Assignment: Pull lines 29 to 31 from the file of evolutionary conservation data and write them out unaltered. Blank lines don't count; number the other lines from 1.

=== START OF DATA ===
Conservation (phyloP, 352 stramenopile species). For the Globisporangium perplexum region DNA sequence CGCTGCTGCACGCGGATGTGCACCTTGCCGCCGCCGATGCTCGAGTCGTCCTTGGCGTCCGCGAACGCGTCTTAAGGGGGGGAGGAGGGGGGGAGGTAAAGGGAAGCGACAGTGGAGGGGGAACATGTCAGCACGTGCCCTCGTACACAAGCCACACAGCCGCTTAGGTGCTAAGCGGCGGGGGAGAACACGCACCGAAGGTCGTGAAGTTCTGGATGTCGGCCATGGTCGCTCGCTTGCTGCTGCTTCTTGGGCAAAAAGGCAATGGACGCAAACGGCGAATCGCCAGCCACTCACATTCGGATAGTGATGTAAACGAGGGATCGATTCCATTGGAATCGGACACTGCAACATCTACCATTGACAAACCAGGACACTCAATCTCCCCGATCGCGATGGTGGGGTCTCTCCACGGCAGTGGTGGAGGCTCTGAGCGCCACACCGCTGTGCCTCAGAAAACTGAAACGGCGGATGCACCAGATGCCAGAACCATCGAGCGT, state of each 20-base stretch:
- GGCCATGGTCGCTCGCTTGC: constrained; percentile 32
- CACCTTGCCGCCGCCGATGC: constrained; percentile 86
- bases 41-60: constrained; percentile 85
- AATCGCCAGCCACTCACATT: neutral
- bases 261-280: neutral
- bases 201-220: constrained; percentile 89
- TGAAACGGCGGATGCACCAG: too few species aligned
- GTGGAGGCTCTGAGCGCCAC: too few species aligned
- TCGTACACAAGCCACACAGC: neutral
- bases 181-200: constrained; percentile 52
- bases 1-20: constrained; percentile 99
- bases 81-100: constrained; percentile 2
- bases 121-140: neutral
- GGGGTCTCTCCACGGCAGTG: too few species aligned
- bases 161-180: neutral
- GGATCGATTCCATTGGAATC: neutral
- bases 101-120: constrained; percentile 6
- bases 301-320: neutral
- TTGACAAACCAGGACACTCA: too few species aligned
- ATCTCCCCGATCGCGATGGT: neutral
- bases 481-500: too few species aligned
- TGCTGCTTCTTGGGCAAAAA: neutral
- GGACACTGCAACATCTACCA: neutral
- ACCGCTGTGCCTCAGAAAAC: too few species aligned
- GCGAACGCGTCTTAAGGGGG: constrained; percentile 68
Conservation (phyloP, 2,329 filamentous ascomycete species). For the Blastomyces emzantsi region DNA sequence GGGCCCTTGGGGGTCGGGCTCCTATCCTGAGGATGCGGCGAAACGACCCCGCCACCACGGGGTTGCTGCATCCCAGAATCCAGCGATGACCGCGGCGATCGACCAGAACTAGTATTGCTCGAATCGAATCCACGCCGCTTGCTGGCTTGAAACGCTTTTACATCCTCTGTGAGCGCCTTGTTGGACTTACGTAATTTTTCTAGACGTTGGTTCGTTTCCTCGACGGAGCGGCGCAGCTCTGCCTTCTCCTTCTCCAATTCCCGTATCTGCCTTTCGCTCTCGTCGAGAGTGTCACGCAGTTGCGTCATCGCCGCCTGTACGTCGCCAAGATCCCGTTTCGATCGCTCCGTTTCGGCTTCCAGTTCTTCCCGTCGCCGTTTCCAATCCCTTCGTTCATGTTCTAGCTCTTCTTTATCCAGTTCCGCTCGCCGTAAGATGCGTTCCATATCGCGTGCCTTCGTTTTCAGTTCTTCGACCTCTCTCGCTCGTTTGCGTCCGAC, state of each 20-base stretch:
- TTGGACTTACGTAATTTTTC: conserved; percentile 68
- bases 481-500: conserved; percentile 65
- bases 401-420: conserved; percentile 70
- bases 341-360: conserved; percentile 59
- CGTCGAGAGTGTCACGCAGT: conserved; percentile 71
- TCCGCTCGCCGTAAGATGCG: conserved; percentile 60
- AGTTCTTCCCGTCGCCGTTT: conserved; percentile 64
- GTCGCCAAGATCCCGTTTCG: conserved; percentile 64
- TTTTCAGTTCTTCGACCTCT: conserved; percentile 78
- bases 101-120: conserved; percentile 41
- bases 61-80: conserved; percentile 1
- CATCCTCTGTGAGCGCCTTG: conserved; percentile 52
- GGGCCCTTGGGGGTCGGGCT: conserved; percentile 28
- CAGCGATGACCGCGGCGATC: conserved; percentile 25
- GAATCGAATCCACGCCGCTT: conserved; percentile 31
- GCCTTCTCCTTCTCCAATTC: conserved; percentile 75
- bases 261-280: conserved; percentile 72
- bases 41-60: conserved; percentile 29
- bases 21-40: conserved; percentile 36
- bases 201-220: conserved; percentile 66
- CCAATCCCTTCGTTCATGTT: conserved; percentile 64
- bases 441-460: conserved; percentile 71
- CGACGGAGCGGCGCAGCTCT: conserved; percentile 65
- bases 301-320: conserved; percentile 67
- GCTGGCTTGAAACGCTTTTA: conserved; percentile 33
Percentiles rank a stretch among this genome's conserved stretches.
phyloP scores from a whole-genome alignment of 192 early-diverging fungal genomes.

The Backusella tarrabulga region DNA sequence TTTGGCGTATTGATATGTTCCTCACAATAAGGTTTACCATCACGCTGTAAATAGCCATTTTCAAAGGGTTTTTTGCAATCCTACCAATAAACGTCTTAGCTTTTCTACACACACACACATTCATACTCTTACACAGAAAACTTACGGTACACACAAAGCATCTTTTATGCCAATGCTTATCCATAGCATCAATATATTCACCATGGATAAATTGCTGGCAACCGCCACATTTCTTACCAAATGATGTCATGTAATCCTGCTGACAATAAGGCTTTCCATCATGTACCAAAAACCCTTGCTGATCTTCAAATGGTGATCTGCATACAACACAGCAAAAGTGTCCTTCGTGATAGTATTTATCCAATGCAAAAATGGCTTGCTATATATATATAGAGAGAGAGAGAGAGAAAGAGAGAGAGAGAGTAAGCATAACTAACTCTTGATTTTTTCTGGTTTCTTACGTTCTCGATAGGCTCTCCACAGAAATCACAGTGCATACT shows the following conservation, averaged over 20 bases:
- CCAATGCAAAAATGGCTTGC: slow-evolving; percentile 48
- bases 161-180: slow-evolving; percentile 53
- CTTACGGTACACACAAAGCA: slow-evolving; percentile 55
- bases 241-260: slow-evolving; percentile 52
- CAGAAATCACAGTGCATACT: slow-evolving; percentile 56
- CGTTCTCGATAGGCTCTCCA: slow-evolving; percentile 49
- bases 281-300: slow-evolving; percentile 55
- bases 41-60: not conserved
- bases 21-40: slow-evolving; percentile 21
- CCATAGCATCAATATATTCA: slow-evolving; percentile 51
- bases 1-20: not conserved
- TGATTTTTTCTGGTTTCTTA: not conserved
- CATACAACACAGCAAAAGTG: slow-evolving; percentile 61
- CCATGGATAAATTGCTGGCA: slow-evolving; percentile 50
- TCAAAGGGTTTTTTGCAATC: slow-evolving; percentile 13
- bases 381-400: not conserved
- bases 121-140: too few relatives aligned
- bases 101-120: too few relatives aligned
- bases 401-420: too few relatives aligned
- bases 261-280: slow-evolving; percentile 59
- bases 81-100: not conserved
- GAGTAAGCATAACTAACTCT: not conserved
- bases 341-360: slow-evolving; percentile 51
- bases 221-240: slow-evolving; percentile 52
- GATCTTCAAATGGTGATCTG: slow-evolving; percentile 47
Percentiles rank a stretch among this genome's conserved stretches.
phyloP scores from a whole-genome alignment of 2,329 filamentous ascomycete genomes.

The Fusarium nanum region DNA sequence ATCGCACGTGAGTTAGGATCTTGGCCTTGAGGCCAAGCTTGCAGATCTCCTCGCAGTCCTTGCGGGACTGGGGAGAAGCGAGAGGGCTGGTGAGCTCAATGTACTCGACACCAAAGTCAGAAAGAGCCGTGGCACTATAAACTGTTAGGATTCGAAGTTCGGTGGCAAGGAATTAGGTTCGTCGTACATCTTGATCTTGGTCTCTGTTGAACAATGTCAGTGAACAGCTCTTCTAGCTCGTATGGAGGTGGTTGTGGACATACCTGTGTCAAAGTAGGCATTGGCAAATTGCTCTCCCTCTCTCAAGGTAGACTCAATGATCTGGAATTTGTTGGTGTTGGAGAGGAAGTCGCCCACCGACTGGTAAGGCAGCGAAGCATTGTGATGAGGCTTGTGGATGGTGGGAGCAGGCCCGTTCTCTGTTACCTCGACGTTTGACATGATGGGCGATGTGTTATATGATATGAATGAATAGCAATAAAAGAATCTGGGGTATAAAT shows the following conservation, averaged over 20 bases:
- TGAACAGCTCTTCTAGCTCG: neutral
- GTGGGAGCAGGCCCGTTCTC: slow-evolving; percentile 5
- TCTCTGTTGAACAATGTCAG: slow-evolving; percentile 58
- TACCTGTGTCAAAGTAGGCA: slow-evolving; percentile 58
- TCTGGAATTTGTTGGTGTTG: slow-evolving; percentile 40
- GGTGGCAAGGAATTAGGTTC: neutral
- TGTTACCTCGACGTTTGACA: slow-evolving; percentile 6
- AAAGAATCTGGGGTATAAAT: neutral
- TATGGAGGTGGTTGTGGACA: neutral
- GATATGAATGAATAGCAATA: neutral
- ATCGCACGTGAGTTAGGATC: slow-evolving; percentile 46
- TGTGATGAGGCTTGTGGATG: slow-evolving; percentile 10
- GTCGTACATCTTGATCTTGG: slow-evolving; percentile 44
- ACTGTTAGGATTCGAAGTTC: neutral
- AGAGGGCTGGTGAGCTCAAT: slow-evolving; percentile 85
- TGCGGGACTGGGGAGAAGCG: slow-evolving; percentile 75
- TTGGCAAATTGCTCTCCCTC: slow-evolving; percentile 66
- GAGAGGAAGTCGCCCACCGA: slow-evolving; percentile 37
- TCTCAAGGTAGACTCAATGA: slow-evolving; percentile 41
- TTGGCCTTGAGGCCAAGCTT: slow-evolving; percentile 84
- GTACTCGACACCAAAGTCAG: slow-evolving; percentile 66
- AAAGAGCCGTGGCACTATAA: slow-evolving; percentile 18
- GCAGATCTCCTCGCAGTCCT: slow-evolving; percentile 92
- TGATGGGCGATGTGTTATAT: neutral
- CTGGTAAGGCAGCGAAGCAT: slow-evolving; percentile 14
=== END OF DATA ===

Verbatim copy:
- bases 481-500: conserved; percentile 65
- bases 401-420: conserved; percentile 70
- bases 341-360: conserved; percentile 59